The Mini Adventure Begins
My fascination with Miniature Horses began when I met Stormy, a Black Tobiano stallion about 32” tall. He was suited up in a patent leather harness and pulled a tiny sulky just big enough to seat an adult. With choppy precision, Stormy trotted around a “miniature” sized race track and won the roses. Once I sat in the sulky—I was hooked forever to harness, horse and cart.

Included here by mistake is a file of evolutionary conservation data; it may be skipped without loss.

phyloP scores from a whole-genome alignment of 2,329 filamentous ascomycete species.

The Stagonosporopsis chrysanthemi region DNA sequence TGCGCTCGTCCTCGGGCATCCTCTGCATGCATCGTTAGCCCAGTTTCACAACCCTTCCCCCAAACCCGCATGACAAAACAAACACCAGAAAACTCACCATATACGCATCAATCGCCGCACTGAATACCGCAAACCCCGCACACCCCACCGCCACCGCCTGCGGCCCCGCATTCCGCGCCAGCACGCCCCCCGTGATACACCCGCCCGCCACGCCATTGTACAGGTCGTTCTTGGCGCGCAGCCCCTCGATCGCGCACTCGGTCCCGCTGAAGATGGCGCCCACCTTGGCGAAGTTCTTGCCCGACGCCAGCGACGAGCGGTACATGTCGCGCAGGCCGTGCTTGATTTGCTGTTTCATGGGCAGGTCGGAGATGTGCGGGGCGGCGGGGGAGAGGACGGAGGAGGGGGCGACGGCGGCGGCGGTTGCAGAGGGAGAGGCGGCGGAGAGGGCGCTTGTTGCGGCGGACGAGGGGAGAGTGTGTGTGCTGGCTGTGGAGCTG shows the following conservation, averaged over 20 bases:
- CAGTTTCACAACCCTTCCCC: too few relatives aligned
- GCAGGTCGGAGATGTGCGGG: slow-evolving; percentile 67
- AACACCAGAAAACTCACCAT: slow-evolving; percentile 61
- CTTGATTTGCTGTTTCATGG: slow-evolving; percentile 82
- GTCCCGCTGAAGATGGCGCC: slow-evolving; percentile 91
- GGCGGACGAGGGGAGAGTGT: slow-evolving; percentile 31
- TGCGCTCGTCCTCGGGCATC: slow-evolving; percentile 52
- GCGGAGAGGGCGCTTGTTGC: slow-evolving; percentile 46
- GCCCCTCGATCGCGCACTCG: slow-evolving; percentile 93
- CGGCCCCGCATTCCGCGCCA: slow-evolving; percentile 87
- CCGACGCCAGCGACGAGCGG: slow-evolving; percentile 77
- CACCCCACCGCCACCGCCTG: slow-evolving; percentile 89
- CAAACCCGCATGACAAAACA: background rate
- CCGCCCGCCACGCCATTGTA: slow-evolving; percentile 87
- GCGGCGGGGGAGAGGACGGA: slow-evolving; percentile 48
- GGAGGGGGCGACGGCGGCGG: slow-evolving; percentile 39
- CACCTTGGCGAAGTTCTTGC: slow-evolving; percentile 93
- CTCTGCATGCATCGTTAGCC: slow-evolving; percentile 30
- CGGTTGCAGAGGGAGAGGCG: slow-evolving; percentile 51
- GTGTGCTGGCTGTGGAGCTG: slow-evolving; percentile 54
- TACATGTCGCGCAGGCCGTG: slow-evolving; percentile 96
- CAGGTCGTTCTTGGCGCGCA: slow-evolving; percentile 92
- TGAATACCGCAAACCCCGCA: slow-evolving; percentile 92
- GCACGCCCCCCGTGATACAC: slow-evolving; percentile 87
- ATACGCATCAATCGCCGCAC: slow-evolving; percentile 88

I already had made plans to “grow up” to be a horse trainer but training cart horses was a fresh dream! At the age of 12 my first opportunity to train a Mini to a cart presented itself in the form of “Brookside”. He was only four years old, 31” tall and a dark chocolate brown with a tiny star on his forehead. Despite being a half-brother to the mannerly Stormy, Brookside was a frustrated stallion arriving to our home with the ego of a vertically challenged Goliath. Within the 24 hour period of his arrival to our home and the vet performing “brain surgery” (a.k.a castration), this little studly package had bit me and kicked at another family member! Poor prospect for a cart! I was ignorant enough not to worry. Brookside soon became a very contented, happy, lovable gelding and the model of all childrens’ horses. Never again did he use his teeth or hooves for evil. They were instead the empowerment enabling him to indulge in his favorite hobby—traveling to sample each available blade of grass that came within his realm.